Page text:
Insights from our July guest blogger, Robbie Baxter.
Low-income customers may not have a ton of money—but there are a lot of them.
That’s why it’s a big mistake for membership-based subscription model organizations to overlook this group. Yet many do. And I suspect that in many cases, their short-sighted marketing strategy is costing them a lot of money.
I’m talking about subscription-based service companies like CrossFit, Stitch Fix, and Peloton. They view their services as a discretionary luxury and market them accordingly—pitching convenience over cost savings.
There’s nothing wrong with targeting affluent buyers, of course. But if a company plays its cards right it can find a way include low-income shoppers in its marketing mix as well. Amazon is a prime example of this.
Recently, Amazon began offering monthly subscriptions to Amazon Prime priced at $10.99 a month in addition to their standard yearly subscriptions priced at $99 a year. This makes sense: a consumer who can’t come up with a hundred bucks in one fell swoop might be able to come up with $11 twelve times a year. (And yes—when you do the math you’ll see that low income members are paying more in the long run.)
This strategy seems to be paying off. According to an R.W. Baird study, after taking this step, households earning below $50,000 a year became Amazon Prime’s fastest growing segment.
Further, Amazon has begun pricing Prime subscriptions at a nearly 50 percent discount for people on government assistance. After an impressive history of disrupting many industries with its business model (booksellers, retailers, publishers, retail technology, music, video, and storage), the company’s latest initiatives to attract low-income markets continue to impact discount chains like Walmart and Dollar Tree.
While their prices aren’t as low as those of Wish, the up-and-coming e-commerce shopping app that’s already raised $1 billion in venture capital, Amazon promises two-day delivery on most items to Prime members. Meanwhile, Wish sources most of its products from China, resulting in long shipping times.
Talk about a brilliant business strategy! Amazon clearly saw an untapped market and took action to entice them with a membership subscription that was too good to pass up.
Here are six reasons why low-income shoppers were primed to become Amazon Prime’s next hot market:
REASON 1: People with low incomes still spend money. Lower earners still have to shop, especially for must-have items like diapers, toiletries, and food.
REASON 2: Amazon Prime’s market for higher-end customers is getting saturated. Most high-income earners are already Amazon Prime members. Amazon needed to find ways into other markets.
REASON 3: Low-income customers are currently under-served. Much in the same way they are “under-banked”—meaning they don’t qualify for credit—low earners need organizations to step up and tailor services just for them.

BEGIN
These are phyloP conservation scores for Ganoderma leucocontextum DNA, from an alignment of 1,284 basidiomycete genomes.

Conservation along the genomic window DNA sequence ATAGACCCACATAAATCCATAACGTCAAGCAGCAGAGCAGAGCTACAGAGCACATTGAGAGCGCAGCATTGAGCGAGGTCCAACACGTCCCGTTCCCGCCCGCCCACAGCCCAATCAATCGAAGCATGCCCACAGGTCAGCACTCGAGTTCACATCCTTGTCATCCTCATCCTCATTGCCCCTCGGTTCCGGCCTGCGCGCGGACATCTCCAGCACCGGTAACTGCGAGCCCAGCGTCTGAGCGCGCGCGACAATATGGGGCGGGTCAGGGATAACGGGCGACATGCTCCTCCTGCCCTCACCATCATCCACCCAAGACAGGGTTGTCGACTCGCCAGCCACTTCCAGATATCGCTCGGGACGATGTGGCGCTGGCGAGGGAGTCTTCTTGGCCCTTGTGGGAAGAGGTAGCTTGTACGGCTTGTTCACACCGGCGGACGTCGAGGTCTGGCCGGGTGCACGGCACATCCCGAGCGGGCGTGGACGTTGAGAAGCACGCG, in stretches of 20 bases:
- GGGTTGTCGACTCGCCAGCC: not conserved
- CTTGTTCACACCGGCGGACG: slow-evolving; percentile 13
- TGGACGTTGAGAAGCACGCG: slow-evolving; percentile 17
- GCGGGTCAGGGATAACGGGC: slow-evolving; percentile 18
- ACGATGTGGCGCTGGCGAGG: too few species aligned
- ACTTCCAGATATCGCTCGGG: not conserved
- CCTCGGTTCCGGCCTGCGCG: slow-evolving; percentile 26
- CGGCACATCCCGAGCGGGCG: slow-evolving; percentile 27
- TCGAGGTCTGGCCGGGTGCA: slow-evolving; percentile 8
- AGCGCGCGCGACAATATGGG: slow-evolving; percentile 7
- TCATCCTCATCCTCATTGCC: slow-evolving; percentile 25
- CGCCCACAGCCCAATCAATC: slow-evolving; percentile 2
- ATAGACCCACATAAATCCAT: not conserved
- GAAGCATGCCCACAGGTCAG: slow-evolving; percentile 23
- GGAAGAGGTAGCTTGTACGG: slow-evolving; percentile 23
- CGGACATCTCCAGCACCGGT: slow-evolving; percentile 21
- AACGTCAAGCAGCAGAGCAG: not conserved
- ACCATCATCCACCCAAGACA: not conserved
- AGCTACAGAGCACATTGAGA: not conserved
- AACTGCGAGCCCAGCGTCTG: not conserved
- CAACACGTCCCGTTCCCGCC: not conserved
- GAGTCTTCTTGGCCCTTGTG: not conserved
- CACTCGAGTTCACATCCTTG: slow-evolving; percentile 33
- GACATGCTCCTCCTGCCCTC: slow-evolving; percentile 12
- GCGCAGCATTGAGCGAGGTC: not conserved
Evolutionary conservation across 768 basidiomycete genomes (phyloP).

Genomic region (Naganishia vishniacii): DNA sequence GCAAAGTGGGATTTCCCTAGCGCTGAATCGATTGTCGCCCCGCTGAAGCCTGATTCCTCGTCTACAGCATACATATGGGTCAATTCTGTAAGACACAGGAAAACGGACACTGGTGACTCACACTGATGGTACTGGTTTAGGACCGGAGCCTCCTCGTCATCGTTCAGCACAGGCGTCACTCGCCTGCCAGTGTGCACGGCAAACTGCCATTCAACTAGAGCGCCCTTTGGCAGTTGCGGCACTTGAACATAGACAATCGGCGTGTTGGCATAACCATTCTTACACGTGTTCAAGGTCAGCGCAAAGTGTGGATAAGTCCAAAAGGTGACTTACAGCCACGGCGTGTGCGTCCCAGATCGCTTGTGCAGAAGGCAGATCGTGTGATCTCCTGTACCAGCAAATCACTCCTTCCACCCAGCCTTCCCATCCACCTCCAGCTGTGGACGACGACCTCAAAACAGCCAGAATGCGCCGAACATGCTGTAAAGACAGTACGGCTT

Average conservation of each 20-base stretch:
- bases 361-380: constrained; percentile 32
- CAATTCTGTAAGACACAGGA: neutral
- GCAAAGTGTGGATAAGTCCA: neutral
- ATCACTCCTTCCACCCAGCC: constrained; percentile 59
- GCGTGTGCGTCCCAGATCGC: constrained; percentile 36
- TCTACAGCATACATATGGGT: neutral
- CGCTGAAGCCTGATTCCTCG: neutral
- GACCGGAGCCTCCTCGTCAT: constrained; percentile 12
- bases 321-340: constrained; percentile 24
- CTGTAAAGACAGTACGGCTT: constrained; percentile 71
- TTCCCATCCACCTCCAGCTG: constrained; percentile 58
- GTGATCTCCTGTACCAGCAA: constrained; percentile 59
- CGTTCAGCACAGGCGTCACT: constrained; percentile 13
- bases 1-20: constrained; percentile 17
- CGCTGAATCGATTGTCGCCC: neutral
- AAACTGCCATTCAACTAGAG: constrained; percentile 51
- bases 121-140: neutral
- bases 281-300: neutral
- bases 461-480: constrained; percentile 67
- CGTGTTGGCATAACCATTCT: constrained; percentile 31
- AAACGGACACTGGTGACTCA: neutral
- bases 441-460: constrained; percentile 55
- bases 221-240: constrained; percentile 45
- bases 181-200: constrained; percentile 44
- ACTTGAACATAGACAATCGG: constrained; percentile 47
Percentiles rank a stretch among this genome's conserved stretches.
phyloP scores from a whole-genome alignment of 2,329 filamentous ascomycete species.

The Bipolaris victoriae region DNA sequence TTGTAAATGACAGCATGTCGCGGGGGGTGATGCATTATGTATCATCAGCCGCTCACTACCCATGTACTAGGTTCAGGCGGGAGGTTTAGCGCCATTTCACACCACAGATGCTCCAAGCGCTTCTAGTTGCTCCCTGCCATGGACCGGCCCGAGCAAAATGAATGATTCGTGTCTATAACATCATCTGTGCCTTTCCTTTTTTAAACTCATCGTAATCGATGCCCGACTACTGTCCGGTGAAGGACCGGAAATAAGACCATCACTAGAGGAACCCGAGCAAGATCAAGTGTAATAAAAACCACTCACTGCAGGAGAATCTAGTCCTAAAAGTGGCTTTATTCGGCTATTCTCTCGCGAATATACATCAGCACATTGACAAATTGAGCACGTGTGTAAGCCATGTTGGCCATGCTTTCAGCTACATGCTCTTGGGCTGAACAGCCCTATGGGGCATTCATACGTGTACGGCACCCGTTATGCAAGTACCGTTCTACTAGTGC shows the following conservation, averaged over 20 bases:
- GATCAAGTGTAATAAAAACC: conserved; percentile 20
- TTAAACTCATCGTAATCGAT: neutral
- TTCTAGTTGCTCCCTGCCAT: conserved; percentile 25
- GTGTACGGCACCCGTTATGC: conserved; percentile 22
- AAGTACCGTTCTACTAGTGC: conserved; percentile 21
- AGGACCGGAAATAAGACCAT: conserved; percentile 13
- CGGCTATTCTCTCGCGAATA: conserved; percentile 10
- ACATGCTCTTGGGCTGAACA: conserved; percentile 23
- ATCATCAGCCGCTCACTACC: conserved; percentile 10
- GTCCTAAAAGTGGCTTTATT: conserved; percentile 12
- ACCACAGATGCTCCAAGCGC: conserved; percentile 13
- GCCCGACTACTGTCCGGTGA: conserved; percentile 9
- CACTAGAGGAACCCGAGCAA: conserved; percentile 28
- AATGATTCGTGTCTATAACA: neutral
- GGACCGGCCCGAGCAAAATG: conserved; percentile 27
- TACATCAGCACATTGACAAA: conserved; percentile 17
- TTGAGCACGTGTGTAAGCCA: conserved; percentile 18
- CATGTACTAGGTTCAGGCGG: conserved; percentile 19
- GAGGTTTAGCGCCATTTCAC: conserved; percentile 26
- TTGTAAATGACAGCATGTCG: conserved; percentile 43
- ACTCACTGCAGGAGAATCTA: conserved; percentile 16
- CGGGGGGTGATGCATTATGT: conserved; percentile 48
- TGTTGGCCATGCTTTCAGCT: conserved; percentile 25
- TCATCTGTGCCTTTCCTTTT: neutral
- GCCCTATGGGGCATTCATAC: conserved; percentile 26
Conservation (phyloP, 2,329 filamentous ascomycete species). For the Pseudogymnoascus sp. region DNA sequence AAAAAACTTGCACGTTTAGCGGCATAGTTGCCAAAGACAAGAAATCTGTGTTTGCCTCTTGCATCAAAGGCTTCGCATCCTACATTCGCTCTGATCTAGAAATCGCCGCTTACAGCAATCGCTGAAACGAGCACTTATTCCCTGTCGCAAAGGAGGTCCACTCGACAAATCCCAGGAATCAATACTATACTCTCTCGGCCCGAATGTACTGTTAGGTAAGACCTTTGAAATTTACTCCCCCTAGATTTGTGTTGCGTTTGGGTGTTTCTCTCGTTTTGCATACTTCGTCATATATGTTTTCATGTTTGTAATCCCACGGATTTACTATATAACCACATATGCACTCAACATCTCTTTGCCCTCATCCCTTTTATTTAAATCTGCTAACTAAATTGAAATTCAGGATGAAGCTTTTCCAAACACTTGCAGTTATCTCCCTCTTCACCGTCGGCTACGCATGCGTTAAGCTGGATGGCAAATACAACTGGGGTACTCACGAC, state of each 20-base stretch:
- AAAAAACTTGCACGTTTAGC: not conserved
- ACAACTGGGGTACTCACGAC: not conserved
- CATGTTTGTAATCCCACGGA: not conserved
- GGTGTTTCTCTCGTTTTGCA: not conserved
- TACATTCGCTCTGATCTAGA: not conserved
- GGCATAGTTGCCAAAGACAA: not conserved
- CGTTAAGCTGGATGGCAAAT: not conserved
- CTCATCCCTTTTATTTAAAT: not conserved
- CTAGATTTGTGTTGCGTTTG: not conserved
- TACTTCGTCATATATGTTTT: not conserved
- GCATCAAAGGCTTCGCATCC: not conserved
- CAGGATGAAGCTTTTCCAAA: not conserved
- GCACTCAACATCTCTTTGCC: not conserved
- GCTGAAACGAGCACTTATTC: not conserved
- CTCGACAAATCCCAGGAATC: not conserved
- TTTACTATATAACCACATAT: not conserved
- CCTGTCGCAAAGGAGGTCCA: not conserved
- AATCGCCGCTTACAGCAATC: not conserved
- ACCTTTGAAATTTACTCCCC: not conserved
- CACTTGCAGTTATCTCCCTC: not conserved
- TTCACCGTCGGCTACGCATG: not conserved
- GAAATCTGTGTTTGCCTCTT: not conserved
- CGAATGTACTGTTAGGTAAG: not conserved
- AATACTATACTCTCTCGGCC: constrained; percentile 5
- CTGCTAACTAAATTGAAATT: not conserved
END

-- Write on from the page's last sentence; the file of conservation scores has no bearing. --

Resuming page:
REASON 4: Stores like Target, Walmart, and major supermarkets are rarely located in low-income neighborhoods. Amazon Prime is able to deliver much-needed goods to food and retail deserts. Local stores usually have higher prices. Quick marts and mom-and-pop stores can’t compete with Amazon’s low prices.
REASON 5: Prime solves the transportation issue for carless shoppers. Because traveling with store-bought purchases is difficult using public transportation, cabs, and car services, Amazon Prime’s free delivery appeals to those without cars.
REASON 6: Low-income customers make subsidized purchases. Low-income markets using government subsidies are attractive to retailers. Amazon recently tapped into this market by accepting food stamps.
Smart companies can gain entry to the low-income market by following Amazon’s lead. After all, the Membership Economy is all about forging a long-term, formal relationship with members—and attracting as many of those members as possible.
Oh, and one more thing: assuming that low-income customers won’t spring for the “discretionary luxury” items you might be selling is a mistake. First, low-income isn’t a synonym for low-sophistication. Plus, if anyone needs life to be a little easier it’s those who struggle financially—people who work hard yet are often deprived of the conveniences the more affluent take for granted.
Subscription membership companies need to think outside the proverbial box and reach out to under-served markets. Amazon did. And now they’re reaping rich rewards from a group that’s anything but rich.
About our July guest blogger…
Robbie Kellman Baxter is the author of The Membership Economy: Find Your Superusers, Master the Forever Transaction, and Build Recurring Revenue. She is the founder of Peninsula Strategies LLC, a consulting firm based in Menlo Park, CA. Her clients have included large organizations like Netflix, SurveyMonkey, and Yahoo!, as well as smaller venture-backed start-ups.
Robbie is a long-time friend and colleague of the EnergizeGrowth® community. She has been quoted in or written articles for major media outlets, including CNN, Consumer Reports, NPR, and HBR.com.
For more information, visit www.peninsulastrategies.com